Let's be realistic for a moment. These films haven't received the most loving treatment over the years, and as a result, what we are left with are not exactly the most pristine materials ever. In fact, some material just simply doesn't exist anymore (one look at Horse Feathers and the scene with the brothers in Miss Bailey's room will show this, as there are several jump cuts thanks to frames having long since been destroyed.) In The Cocoanuts, there's heavy noise in some parts and the auction scene is a blown-out mess, compared to the rest of the movie, as it comes from a separate print--a move required to simply maintain its presence in the film. Meanwhile, the canoe scene in Horse Feathers is so jittery it looks like it was shot during an earthquake. All that said, overall, these 1080p, 1.33:1 transfers (naturally column-boxed) look very nice, with a minimal amount of dirt and damage--clean to the point where nothing stands out as obvious--and an impressive amount of fine detail (which, unfortunately, shows how some of the visual gags were pulled off, and which makes the greasepaint on Groucho more pronounced). Black levels are solid, and contrast is good,making for a pleasing viewing experience. There are some points where things get a bit soft, but whether that's from the source or smoothing ( Universal does have a reputation in such matters) is up for debate.

The films are presented with 2.0 DTS-HD Master Audio duped mono tracks, but unfortunately they can only do so much with audio from the early days of talking pictures (where stationary microphones meant some dialogue just wasn't captured clearly. As a result, much of the time I watched these films, I did so with subtitles on, to make sure I didn't miss anything (and, interestingly, the subtitles didn't exactly match what the characters said at times.) Singing with music (particularly by choruses) can be difficult to make out, and even some of the instrumentals (Harpo's harp in Horse Feathers in particular) sound very harsh and muddled. There have been some victories over the past, as traditional concerns like hiss and crackling have been cleaned out. For authenticity's sake, they sound like movies of their era.

The Extras
Each film is accompanied by a newly-recorded commentary by a film expert (or more than one in some cases), making the set a class in the Marx brothers. Because there's almost no crossover in participants between the five tracks, there is some repetition, as each person uses their time as an opportunity to share pretty much everything they know about the team's work. Heavy on trivia about the Marxes and the production of the films, they also touch on early film camera technique, the cast of the films, studio politics and business and, most helpful of all, they provide context for the films in connection to the time of their release, explaining cultural references that no longer resonate and pointing out where the films' pre-Code status allowed them to get away with material they would later be censored for. All of the commentators do a fine job, but critic F.X. Feeney and the tag team of Leonard Maltin and Marx Brothers historian Robert S. Bader are personal favorites.

Here's the track breakdown:

  • The Cocoanuts: film scholar Anthony Slide
  • Animal Crackers: film historian Jeffrey Vance
  • Monkey Business: Bader and Harpo's son Bill Marx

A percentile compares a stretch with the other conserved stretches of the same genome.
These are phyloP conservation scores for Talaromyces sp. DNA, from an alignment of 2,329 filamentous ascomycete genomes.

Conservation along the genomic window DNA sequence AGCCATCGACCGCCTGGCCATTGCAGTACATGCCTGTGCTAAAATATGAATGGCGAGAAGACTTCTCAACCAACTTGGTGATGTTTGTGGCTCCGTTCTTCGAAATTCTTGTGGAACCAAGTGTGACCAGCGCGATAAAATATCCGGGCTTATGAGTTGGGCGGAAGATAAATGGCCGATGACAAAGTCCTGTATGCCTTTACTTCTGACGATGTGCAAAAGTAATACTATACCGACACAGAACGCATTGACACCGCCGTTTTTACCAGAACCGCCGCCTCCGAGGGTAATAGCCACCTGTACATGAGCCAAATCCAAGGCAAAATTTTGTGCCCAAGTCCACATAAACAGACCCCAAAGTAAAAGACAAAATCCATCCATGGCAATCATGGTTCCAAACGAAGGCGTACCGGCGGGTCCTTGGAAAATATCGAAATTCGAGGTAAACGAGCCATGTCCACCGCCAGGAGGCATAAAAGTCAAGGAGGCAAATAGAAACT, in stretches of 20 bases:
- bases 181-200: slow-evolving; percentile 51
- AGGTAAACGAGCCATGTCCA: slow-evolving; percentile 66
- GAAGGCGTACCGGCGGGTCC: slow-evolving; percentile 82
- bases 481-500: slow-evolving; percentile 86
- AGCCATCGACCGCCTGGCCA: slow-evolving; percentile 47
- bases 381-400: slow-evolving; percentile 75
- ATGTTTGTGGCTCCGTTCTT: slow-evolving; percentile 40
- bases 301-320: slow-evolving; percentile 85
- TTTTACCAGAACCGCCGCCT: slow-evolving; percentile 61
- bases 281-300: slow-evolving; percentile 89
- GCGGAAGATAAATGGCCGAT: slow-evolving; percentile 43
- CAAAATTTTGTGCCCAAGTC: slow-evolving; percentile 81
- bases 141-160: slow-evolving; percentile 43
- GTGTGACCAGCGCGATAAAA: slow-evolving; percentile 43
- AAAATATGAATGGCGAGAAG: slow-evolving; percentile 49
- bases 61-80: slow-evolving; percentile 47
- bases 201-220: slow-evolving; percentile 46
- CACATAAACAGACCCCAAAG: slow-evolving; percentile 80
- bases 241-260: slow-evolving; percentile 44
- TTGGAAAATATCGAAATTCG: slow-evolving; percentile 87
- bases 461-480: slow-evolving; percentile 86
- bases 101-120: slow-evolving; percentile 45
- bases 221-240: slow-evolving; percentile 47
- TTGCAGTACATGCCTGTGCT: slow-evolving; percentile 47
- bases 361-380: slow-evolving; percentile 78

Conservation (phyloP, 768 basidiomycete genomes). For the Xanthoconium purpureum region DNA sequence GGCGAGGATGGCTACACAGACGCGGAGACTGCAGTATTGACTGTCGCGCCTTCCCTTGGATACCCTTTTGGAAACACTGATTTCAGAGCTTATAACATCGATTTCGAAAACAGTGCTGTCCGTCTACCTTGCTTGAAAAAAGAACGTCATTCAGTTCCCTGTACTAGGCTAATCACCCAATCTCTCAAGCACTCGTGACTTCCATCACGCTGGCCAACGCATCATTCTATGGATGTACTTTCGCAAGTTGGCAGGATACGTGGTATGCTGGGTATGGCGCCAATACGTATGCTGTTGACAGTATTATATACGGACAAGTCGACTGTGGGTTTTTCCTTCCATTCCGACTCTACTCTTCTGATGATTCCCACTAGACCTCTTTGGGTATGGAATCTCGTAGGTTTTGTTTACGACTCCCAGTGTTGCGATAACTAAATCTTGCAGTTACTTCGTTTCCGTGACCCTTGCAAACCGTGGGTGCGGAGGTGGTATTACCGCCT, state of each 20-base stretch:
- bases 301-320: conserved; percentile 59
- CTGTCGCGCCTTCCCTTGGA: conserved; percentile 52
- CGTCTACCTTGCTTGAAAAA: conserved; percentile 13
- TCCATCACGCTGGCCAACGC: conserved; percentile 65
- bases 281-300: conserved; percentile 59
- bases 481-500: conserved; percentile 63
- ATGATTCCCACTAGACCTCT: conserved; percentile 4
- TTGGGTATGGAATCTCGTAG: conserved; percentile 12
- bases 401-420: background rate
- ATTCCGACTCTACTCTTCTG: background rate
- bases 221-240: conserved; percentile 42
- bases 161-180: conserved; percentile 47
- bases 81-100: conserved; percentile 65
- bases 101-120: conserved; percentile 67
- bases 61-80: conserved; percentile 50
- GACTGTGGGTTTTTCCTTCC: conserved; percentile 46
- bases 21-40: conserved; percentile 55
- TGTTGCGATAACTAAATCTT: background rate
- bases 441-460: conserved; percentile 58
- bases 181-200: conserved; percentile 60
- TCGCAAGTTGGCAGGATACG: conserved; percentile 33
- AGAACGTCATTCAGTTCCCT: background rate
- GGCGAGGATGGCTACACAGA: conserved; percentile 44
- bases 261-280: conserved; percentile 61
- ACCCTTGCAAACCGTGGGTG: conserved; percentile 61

• Horse Feathers: Feeney
  • Duck Soup: Maltin and Bader

Held on the third disc with Duck Soup is the new 79:57 documentary The Marx Brothers: Hollywood's Kings of Chaos, which highlights the group's Paramount films and their careers in whole, via interviews with a number of participants, including David Mandel, Dick Cavett, screenwriters Larry Karaszewski and Scott Alexander, film professor Dr. Drew Casper, Groucho biographer Steve Stoliar and Groucho's grandson Andy Marx (in addition to the commentators on the films). Though it does travel down much of the same paths as the commentaries, it takes a clear, more narrative path through the Marxes' lives and careers, and the combination of the various perspectives (from expert to family to fan) makes for a cohesive picture of the men and their work.

The only carry-over from the DVD Silver Screen Collection is the only on-disc extra that set held: "Inside the NBC Vault - The Today Show Interviews". Running 16:45 combined (they can be watched together or individually), these three clips come from interviews in the ‘60s and ‘80s, as Harpo (1961), Groucho (1963) and Bill Marx (1985) spend a little time chatting. Harpo maintains his silence shtick, and also chases a female anchor around (an uncomfortable sight from the 21st century), while Groucho chats about Marilyn Monroe and the casting process, treating a female anchor in a way that would get him suspended from the show today. Bill Marx, promoting his book about his father, talks with Gene Shalit about his family, as shares some home movies, which show Harpo and Groucho in their downtime.

Also in the package is an attractive 12-page booklet (printed on heavy, glossy paper), titled "The Marx Brothers: From Vaudeville to Hollywood". The booklet is adapted from Bader's book, Four of the Three Musketeers: The Marx Brothers on Stage, tracing the group's relationship with vaudeville from their early days through their Hollywood stardom. As a primer for anyone new to the brothers, it's a quick and informative read.

The Bottom Line
Legends of film comedy, the Marx brothers were innovative comedians and big personalities, but their early films tended to be somewhat formulaic showcases for their immense talents, and from a more enlightened perspective, they can be uncomfortable to watch at times. That said, combined, their first five films are a highlight reel of truly classic comedy bits. This collection, which offers high-definition transfers of the films in newly-restored versions, likely looks and sounds as good as these movies ever will (for several reasons) and offers a nice spread of extras that should appeal to fans of the brothers' Paramount work. Considering the price, it's worth picking up for fans and newcomers alike.


Francis Rizzo III is a native Long Islander, where he works in academia. In his spare time, he enjoys watching hockey, writing and spending time with his wife, daughter and puppy.

Check out 1106 - A Moment in Fictional Time or follow him on Twitter


*The Reviewer's Bias section is an attempt to help readers use the review to its best effect. By knowing where the reviewer's biases lie on the film's subject matter, one can read the review with the right mindset.